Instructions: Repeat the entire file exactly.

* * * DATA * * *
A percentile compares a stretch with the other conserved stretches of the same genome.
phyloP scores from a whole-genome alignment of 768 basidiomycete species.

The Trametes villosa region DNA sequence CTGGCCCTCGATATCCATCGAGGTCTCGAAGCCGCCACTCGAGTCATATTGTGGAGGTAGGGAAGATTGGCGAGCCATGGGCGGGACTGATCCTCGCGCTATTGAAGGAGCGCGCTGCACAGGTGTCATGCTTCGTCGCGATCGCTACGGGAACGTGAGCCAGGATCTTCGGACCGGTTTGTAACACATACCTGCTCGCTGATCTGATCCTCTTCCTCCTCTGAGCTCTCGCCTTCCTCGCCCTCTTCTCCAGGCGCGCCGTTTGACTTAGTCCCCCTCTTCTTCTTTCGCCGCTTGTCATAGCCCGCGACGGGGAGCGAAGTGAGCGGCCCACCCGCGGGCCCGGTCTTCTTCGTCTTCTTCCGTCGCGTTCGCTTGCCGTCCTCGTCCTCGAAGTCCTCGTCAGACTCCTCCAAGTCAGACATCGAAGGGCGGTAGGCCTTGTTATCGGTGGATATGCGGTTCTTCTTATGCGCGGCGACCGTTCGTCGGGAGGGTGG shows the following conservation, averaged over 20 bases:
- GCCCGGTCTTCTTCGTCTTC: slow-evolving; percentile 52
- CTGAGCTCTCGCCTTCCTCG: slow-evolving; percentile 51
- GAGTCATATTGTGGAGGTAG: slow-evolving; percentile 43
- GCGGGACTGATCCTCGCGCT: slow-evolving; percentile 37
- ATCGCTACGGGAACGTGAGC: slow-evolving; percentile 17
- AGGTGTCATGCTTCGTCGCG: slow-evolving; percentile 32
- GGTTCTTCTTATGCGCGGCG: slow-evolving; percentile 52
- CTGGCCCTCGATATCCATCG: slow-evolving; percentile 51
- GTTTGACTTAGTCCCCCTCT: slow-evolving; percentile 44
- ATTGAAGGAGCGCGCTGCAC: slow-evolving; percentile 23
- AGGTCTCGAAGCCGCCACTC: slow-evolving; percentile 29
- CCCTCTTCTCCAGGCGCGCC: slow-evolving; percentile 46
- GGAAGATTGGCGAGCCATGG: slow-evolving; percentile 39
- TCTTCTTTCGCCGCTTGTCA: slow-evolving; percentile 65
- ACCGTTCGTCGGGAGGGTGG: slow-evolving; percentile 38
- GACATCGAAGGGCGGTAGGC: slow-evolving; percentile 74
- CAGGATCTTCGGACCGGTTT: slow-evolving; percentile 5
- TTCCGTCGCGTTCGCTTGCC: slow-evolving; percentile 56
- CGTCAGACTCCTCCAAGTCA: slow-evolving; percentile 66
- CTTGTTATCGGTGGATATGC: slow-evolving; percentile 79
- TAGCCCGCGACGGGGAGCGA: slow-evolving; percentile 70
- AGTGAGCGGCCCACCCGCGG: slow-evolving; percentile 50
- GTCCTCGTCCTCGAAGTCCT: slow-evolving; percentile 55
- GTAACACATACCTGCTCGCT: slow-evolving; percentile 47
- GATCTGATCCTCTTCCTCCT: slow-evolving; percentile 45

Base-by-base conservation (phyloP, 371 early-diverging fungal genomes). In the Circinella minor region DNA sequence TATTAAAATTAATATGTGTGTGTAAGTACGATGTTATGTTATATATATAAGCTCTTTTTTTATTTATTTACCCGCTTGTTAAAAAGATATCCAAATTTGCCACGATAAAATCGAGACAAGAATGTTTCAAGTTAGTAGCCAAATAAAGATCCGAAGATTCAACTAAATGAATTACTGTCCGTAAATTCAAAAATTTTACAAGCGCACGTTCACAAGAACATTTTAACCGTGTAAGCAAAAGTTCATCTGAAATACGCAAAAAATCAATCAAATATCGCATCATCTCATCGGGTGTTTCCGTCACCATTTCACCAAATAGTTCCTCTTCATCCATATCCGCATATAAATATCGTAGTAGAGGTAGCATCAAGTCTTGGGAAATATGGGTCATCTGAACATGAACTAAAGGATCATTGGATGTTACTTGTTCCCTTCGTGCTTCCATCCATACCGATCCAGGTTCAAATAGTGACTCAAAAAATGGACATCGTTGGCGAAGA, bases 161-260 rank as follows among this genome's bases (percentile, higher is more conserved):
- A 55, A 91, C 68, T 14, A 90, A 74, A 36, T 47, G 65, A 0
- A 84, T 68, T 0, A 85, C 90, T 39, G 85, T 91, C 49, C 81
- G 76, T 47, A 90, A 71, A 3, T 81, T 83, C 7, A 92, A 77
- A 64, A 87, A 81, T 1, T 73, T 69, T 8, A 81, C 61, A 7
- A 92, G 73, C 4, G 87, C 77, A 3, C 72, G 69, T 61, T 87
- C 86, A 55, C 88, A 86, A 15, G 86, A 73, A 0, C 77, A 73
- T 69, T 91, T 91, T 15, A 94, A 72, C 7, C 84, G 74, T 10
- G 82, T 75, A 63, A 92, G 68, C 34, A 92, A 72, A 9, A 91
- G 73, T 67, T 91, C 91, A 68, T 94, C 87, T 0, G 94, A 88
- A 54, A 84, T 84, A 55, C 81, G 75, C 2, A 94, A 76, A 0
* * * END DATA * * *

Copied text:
A percentile compares a stretch with the other conserved stretches of the same genome.
phyloP scores from a whole-genome alignment of 768 basidiomycete species.

The Trametes villosa region DNA sequence CTGGCCCTCGATATCCATCGAGGTCTCGAAGCCGCCACTCGAGTCATATTGTGGAGGTAGGGAAGATTGGCGAGCCATGGGCGGGACTGATCCTCGCGCTATTGAAGGAGCGCGCTGCACAGGTGTCATGCTTCGTCGCGATCGCTACGGGAACGTGAGCCAGGATCTTCGGACCGGTTTGTAACACATACCTGCTCGCTGATCTGATCCTCTTCCTCCTCTGAGCTCTCGCCTTCCTCGCCCTCTTCTCCAGGCGCGCCGTTTGACTTAGTCCCCCTCTTCTTCTTTCGCCGCTTGTCATAGCCCGCGACGGGGAGCGAAGTGAGCGGCCCACCCGCGGGCCCGGTCTTCTTCGTCTTCTTCCGTCGCGTTCGCTTGCCGTCCTCGTCCTCGAAGTCCTCGTCAGACTCCTCCAAGTCAGACATCGAAGGGCGGTAGGCCTTGTTATCGGTGGATATGCGGTTCTTCTTATGCGCGGCGACCGTTCGTCGGGAGGGTGG shows the following conservation, averaged over 20 bases:
- GCCCGGTCTTCTTCGTCTTC: slow-evolving; percentile 52
- CTGAGCTCTCGCCTTCCTCG: slow-evolving; percentile 51
- GAGTCATATTGTGGAGGTAG: slow-evolving; percentile 43
- GCGGGACTGATCCTCGCGCT: slow-evolving; percentile 37
- ATCGCTACGGGAACGTGAGC: slow-evolving; percentile 17
- AGGTGTCATGCTTCGTCGCG: slow-evolving; percentile 32
- GGTTCTTCTTATGCGCGGCG: slow-evolving; percentile 52
- CTGGCCCTCGATATCCATCG: slow-evolving; percentile 51
- GTTTGACTTAGTCCCCCTCT: slow-evolving; percentile 44
- ATTGAAGGAGCGCGCTGCAC: slow-evolving; percentile 23
- AGGTCTCGAAGCCGCCACTC: slow-evolving; percentile 29
- CCCTCTTCTCCAGGCGCGCC: slow-evolving; percentile 46
- GGAAGATTGGCGAGCCATGG: slow-evolving; percentile 39
- TCTTCTTTCGCCGCTTGTCA: slow-evolving; percentile 65
- ACCGTTCGTCGGGAGGGTGG: slow-evolving; percentile 38
- GACATCGAAGGGCGGTAGGC: slow-evolving; percentile 74
- CAGGATCTTCGGACCGGTTT: slow-evolving; percentile 5
- TTCCGTCGCGTTCGCTTGCC: slow-evolving; percentile 56
- CGTCAGACTCCTCCAAGTCA: slow-evolving; percentile 66
- CTTGTTATCGGTGGATATGC: slow-evolving; percentile 79
- TAGCCCGCGACGGGGAGCGA: slow-evolving; percentile 70
- AGTGAGCGGCCCACCCGCGG: slow-evolving; percentile 50
- GTCCTCGTCCTCGAAGTCCT: slow-evolving; percentile 55
- GTAACACATACCTGCTCGCT: slow-evolving; percentile 47
- GATCTGATCCTCTTCCTCCT: slow-evolving; percentile 45

Base-by-base conservation (phyloP, 371 early-diverging fungal genomes). In the Circinella minor region DNA sequence TATTAAAATTAATATGTGTGTGTAAGTACGATGTTATGTTATATATATAAGCTCTTTTTTTATTTATTTACCCGCTTGTTAAAAAGATATCCAAATTTGCCACGATAAAATCGAGACAAGAATGTTTCAAGTTAGTAGCCAAATAAAGATCCGAAGATTCAACTAAATGAATTACTGTCCGTAAATTCAAAAATTTTACAAGCGCACGTTCACAAGAACATTTTAACCGTGTAAGCAAAAGTTCATCTGAAATACGCAAAAAATCAATCAAATATCGCATCATCTCATCGGGTGTTTCCGTCACCATTTCACCAAATAGTTCCTCTTCATCCATATCCGCATATAAATATCGTAGTAGAGGTAGCATCAAGTCTTGGGAAATATGGGTCATCTGAACATGAACTAAAGGATCATTGGATGTTACTTGTTCCCTTCGTGCTTCCATCCATACCGATCCAGGTTCAAATAGTGACTCAAAAAATGGACATCGTTGGCGAAGA, bases 161-260 rank as follows among this genome's bases (percentile, higher is more conserved):
- A 55, A 91, C 68, T 14, A 90, A 74, A 36, T 47, G 65, A 0
- A 84, T 68, T 0, A 85, C 90, T 39, G 85, T 91, C 49, C 81
- G 76, T 47, A 90, A 71, A 3, T 81, T 83, C 7, A 92, A 77
- A 64, A 87, A 81, T 1, T 73, T 69, T 8, A 81, C 61, A 7
- A 92, G 73, C 4, G 87, C 77, A 3, C 72, G 69, T 61, T 87
- C 86, A 55, C 88, A 86, A 15, G 86, A 73, A 0, C 77, A 73
- T 69, T 91, T 91, T 15, A 94, A 72, C 7, C 84, G 74, T 10
- G 82, T 75, A 63, A 92, G 68, C 34, A 92, A 72, A 9, A 91
- G 73, T 67, T 91, C 91, A 68, T 94, C 87, T 0, G 94, A 88
- A 54, A 84, T 84, A 55, C 81, G 75, C 2, A 94, A 76, A 0